The digital currency ecosystem has been beleaguered with scam coins and initial coin offerings that crypto currency scam warning is no longer news.
Scams come in various shades in the industry and have been effectively classified by some ICO advisory firms such as Satis Group.
The risk of buying a scam token in the ICO space is so high that even when a project seems legitimate, it could be declared a scam at any stage of development.
In other words, that a project has an impressive converting website, a well-articulated whitepaper, commitment to development of whitepaper and complies to roadmap does not necessarily mean that you are dealing with a reliable team.
In fact, an ICO could be declared a scam even after having the coin listed in an exchange as seen with Sidera.
As a rule in ICO scams, the publicity of the initial coin offering is directly proportional to the loss investors will incur when the project proves to be a scam.
The report that Sidera which raised ICO funds has started dumping the funds on the exchange through a proxy address is a clear indication that registering a token in an exchange does not make a project genuine.
During the ICO, the team sold 3.6 million tokens at $2 each of the 50 million supply. After the sale, the receiving ICO address transferred 3.1 tokens to another address which has since been dumping the tokens on the exchange pushing its price down to $0.001.
The Telegram channel has more than 1000 bounty hunters who are asking when they will receive their tokens for services rendered. Individuals questioning the dumping of the token are removed from the channel while the admin and other hired hands are telling investors that this is the right time to buy the tokens because it is cheap.
That this is happening and the team not concerned and accept the situation is a clear indication that it is a well-orchestrated scam meant to dump a useless token on investors.
Like all scams, the first signal that the Sidera token has been schemed to be useless is the ease with which the promoters ‘pay’ it off to people that never rendered any services to their ICO campaign.
According to a participant of the project’s bounty campaign AlRose,
“If this project is really scam, it will be a pity. To be honest, the first thoughts about this outcome came to me when some hunters were given tokens for the signature company, despite the fact that they did not carry a signature.”
Another participant of the bounty at Bitcointalk whose username is EthereumCanada said,
“I am not sure why anyone would think that this token was worth $2 each. This “project” has nothing behind it! They have a mock up of a watch and a long list of technology that will never be developed. I think the token price is right where it should be, and that was if the project was legit….which it is not! I entered the bounty and am glad the only thing wasted, was the time it took to write an article.”
The promoters have been making effort to deny that the project is a scam despite all evidence to the contrary. There is no way a genuine project would have a third party dump on its $2 valued token and not declare the situation an emergency.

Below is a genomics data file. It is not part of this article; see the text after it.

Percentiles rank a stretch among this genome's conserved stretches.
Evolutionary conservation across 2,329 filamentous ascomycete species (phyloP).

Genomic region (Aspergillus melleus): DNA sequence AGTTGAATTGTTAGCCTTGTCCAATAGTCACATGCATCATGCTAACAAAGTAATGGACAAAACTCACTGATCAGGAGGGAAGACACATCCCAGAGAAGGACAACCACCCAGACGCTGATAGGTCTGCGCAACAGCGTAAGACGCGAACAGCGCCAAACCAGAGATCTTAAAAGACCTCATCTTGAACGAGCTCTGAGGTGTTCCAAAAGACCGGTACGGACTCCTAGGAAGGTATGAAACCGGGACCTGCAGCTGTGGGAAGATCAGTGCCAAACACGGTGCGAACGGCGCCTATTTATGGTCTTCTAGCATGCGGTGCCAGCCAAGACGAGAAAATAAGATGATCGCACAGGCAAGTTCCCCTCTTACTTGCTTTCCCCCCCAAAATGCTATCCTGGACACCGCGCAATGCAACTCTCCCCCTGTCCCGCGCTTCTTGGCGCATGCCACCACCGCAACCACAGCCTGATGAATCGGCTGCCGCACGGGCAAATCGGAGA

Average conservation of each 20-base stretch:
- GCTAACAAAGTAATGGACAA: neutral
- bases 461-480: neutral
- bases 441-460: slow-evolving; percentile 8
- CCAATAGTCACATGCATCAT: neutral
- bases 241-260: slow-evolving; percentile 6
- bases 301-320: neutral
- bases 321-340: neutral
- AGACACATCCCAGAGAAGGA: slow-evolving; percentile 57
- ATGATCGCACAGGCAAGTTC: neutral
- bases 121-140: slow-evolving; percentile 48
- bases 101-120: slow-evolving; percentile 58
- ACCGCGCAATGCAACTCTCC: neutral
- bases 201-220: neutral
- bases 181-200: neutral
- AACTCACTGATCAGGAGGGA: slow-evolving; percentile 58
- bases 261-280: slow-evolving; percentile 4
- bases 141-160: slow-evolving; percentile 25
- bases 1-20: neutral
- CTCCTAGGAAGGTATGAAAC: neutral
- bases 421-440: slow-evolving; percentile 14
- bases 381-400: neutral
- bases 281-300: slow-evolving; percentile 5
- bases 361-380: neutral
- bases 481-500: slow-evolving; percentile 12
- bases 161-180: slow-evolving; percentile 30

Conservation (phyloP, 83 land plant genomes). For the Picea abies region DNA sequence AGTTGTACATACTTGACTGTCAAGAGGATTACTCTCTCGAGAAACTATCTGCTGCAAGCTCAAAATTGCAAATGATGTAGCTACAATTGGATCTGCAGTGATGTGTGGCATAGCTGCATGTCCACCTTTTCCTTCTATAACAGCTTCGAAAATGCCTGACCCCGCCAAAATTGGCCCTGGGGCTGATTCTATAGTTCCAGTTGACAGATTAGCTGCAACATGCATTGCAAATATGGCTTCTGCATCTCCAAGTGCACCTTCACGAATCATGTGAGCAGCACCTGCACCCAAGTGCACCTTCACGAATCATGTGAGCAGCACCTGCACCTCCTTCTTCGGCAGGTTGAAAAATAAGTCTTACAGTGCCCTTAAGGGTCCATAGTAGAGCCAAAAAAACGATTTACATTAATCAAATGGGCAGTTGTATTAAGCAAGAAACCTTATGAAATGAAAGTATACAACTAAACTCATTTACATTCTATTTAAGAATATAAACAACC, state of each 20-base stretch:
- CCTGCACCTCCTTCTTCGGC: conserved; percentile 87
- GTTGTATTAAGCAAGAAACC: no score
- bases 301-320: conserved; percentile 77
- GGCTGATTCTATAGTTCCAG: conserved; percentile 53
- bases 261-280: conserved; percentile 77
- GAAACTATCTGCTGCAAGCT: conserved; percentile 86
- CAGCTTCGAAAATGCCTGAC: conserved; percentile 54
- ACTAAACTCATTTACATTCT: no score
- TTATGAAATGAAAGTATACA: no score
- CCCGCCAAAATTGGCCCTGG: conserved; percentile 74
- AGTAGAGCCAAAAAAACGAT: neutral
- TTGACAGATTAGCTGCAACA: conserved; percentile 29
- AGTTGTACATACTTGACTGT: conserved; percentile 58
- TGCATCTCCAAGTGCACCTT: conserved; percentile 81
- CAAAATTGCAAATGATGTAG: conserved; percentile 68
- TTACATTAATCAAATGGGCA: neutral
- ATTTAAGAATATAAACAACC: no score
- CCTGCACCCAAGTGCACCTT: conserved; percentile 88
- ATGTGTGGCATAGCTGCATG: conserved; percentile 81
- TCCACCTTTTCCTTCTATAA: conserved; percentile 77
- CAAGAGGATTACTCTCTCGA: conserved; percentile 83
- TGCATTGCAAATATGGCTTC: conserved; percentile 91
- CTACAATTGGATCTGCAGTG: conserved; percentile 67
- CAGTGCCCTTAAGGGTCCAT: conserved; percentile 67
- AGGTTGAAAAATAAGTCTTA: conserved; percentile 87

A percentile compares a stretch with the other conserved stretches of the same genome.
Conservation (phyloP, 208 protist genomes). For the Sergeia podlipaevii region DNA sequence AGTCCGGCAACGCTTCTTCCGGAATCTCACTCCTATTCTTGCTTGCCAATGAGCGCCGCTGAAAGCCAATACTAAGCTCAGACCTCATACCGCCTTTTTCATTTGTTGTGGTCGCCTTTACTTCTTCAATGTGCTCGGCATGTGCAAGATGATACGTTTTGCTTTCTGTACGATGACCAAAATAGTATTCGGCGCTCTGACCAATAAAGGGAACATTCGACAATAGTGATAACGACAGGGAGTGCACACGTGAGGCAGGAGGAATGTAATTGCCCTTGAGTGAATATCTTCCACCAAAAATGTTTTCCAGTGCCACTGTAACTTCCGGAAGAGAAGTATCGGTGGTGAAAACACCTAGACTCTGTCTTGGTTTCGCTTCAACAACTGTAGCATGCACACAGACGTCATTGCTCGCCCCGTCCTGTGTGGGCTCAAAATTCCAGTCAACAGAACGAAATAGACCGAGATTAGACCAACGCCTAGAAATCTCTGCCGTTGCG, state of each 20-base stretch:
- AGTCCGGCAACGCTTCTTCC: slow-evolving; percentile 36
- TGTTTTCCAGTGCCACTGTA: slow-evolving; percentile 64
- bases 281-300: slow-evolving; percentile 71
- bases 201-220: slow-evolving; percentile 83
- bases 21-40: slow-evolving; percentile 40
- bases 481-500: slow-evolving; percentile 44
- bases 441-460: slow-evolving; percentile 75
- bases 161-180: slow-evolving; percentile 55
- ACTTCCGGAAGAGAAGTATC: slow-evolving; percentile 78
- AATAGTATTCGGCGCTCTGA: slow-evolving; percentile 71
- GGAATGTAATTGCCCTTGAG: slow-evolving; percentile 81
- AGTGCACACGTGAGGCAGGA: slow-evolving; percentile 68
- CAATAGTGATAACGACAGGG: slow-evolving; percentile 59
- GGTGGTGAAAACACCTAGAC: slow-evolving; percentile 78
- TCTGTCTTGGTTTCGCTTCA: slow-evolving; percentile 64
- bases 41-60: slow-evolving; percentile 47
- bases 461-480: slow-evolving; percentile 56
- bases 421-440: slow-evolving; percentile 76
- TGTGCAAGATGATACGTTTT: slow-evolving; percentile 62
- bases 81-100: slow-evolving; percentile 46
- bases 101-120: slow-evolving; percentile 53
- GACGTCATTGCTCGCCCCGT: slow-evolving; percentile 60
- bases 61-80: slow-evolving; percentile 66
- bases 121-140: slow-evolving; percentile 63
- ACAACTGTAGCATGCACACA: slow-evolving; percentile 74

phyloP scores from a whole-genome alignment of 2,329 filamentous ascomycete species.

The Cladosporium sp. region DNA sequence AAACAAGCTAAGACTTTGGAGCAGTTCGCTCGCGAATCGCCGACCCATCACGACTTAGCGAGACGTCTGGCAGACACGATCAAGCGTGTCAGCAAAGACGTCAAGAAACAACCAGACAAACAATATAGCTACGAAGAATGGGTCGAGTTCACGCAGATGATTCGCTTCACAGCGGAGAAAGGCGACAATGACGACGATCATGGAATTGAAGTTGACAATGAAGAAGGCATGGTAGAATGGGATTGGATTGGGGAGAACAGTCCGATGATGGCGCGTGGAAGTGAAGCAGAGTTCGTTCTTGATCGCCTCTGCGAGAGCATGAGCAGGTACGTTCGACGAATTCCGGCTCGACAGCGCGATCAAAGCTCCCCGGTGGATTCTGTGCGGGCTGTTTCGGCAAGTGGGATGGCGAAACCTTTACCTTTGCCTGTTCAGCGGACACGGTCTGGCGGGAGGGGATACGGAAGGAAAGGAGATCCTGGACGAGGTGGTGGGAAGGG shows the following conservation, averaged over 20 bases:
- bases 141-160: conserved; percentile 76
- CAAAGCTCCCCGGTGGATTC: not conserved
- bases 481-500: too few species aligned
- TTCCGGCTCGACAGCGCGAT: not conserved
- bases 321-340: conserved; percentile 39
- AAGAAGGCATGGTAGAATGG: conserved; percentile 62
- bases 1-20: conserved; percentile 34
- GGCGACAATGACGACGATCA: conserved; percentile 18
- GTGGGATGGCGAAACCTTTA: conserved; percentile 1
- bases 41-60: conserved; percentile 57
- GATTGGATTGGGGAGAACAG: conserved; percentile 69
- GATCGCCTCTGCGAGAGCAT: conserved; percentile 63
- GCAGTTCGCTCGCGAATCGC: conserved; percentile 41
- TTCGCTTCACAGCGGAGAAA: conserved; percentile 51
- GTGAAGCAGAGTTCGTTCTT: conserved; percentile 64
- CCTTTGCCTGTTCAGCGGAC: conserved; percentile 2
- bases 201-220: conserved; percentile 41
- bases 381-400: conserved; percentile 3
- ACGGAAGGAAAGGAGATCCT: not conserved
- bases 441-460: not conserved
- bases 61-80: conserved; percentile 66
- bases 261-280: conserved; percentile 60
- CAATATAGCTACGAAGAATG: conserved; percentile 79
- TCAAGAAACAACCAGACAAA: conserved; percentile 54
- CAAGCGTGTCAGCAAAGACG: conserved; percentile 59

Moreover, a look at the exchanges in which the coin was listed shows that no major exchange has accepted it pointing to the suspicion that the promoters want an easy channel of manipulation of the Sidera coin market.
Days after the first dumping, a new wallet received 950,000 tokens and quickly dumped 500,000 on the market. A clear indication the Sidera scam is cashing out in a classic exit strategy. https://ethplorer.io/address/0xf1718ea8be0064d20847b0ba244cbf529331f777
Meanwhile, there are users in the Telegram channel still now aware of the happenings in the project. Some are waiting for manual token distribution promised by the team while others are asking if they will get refunds considering the ICO never made its soft cap.
An effort to reach the team members listed in ICO Bench shows that it comprised people that know little or nothing about the blockchain technology yet the whitepaper promised a string of projects that obviously was drafted through third-party services.
Vicenzo Niglio who poses as CEO and founder of the project could hardly communicate in English language while one Ifedola handling the Telegram channel who clains to be a blockchain specialist could not answer rudimentary blockchain-related queries.
One lesson investors should learn from the Sidera scam is never trust a token valued higher than $1, though even lower valued tokens can be dumped, the prospect of market manipulation and losses are higher with a token selling at $2.
The problem of the ICO market is that most investors put in money if it sounds like there is profit to be made. They never research on token economics or the reputation of teams behind these projects.
There is also the aspect of impunity. The anonymity vested on project promoters and ICOs by the internet has made scammers more daring. This is why there is need for the crypto community and possibly regulators to map out ways to increase oversight on the industry.
A closer look at the Sidera project shows that its roadmap comprises mainly bogus claims. A project that can move and dump 1.9 million of its own token cannot realistically work on its roadmap.
It really is surprising that many investors keep falling for these scams no matter how obvious they seem. Pray what is the value of a project that a wearable hard wallet? There even is a roadmap meant for military security and another part of the promotion that kept interchanging blockchain security with national or military.
Hopefully more investors will learn a thing or two from this scam.